Charge your iOS device from any current or legacy USB adapter with this IXCC 6 foot lightning cable.

Functions On Par with Apple Stock Cables

Meets or exceeds Apple’s hefty standards.

Less Expensive

Less costly a data cable, even an iPhone charger cord. IXCC is overcoming Apple’s hold on licensing fees that third party producers like IXCC must pay.

Picture of the Element series IXCC 6 foot lightning cable, unpacked, with original packaging removed.
Element series cable, unpacked, with the original packaging removed.

Concerns, Cons, and Problems with the Element Series IXCC 6 Foot Lightning Cable

Made in China

Contains Delicate Electronics

Firstly, all lightning cables feature internal circuits that devices  “authenticate” the cable with before they’ll work. This built-in chip increases cable susceptibility to early failure. Thus, cables like this can seem “fragile,” as they often stop working too quickly. As such, treat them like any piece of delicate equipment. Namely, keep them away from static electricity, bright sunlight, wet locations, shock, Etc.

Strain Relief Too Hard

Then too, the strain relief at the lightening plug end is not flexible enough. Built from nearly the same rigid plastic as the plug body, that’s no wonder. So, it’s unclear how much protection this strain relief offers.  In fact, what we think is strain relief sleeves may just be part of the connector body. IXCC may not have intended to provide strain relief. So, reinforced yet flexible strain relief would improve this cable markedly.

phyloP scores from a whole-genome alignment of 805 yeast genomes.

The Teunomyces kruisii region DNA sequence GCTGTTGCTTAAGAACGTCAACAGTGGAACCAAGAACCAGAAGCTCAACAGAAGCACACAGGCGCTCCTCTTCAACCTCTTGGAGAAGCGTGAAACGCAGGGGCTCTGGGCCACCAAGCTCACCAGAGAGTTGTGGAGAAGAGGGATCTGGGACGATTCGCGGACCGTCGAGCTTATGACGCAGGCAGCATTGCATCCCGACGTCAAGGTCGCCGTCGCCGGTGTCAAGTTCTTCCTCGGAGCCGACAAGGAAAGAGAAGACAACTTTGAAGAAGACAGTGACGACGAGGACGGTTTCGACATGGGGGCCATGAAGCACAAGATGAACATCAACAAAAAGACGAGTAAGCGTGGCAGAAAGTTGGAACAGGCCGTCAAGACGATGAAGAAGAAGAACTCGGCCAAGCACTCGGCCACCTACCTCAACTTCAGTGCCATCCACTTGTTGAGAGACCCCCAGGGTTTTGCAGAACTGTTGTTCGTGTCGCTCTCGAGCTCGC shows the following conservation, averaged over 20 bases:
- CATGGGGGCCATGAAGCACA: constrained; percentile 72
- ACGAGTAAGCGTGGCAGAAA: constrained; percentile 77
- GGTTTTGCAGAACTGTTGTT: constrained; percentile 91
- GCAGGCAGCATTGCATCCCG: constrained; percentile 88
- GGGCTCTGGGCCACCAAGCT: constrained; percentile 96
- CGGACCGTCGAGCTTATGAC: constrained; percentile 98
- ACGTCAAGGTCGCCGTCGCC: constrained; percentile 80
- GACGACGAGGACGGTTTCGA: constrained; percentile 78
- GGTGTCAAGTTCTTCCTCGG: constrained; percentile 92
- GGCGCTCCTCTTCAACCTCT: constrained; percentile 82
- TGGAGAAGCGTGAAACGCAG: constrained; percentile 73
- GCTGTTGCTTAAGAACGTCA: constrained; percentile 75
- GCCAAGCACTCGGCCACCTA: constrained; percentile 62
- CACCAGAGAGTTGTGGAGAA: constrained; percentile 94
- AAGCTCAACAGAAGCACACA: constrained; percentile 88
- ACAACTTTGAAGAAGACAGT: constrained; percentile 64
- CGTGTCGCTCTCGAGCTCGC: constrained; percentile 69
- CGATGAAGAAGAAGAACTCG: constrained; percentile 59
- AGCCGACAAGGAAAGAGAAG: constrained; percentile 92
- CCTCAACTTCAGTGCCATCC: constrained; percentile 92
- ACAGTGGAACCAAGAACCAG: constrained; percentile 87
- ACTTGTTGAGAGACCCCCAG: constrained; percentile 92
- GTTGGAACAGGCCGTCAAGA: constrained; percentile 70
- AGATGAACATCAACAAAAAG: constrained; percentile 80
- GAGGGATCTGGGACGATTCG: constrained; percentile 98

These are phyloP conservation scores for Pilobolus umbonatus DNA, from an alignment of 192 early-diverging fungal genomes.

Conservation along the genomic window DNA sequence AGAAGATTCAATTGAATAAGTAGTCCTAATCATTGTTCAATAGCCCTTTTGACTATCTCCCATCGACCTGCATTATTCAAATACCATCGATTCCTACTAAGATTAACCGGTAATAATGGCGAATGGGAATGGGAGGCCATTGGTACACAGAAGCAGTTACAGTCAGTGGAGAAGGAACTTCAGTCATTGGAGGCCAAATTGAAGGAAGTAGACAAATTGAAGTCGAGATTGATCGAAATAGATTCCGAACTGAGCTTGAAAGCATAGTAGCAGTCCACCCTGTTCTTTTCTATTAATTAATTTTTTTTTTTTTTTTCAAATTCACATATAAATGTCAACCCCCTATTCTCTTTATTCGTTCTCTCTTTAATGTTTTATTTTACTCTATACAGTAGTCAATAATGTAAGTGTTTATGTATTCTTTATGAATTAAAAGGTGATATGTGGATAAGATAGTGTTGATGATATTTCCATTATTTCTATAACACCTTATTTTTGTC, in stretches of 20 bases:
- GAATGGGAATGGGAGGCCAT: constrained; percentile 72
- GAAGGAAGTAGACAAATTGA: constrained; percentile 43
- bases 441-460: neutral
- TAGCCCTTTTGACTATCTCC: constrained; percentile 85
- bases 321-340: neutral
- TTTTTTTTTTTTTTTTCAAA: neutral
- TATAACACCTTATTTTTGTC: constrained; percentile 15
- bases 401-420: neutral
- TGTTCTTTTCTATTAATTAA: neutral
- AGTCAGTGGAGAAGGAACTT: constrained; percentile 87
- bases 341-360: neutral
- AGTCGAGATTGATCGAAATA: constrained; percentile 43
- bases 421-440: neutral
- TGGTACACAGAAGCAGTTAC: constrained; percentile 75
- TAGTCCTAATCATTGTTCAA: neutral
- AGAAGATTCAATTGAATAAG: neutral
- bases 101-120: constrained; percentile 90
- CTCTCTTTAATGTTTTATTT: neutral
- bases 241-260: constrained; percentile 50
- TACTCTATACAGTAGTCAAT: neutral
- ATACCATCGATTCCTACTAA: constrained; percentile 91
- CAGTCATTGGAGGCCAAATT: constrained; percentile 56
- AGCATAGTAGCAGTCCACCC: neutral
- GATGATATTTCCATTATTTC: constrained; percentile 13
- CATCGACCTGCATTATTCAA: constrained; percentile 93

Not Full USB Charging Support

Further, this cable does not charge micro-USB phones.  But you can buy a lighting-to-micro-USB adapter for that.  Or, you could get a USB-D to micro USB cable. Those cords cost far less than even this lightning cable.

Only Certain Stores Sell the IXCC 6 Foot Lightning Cable

Amazon and eBay sell these cables. So far though, we’ve not found them elsewhere.  Thus, they can be hard to find if you shop nearby only.

Single Device Charging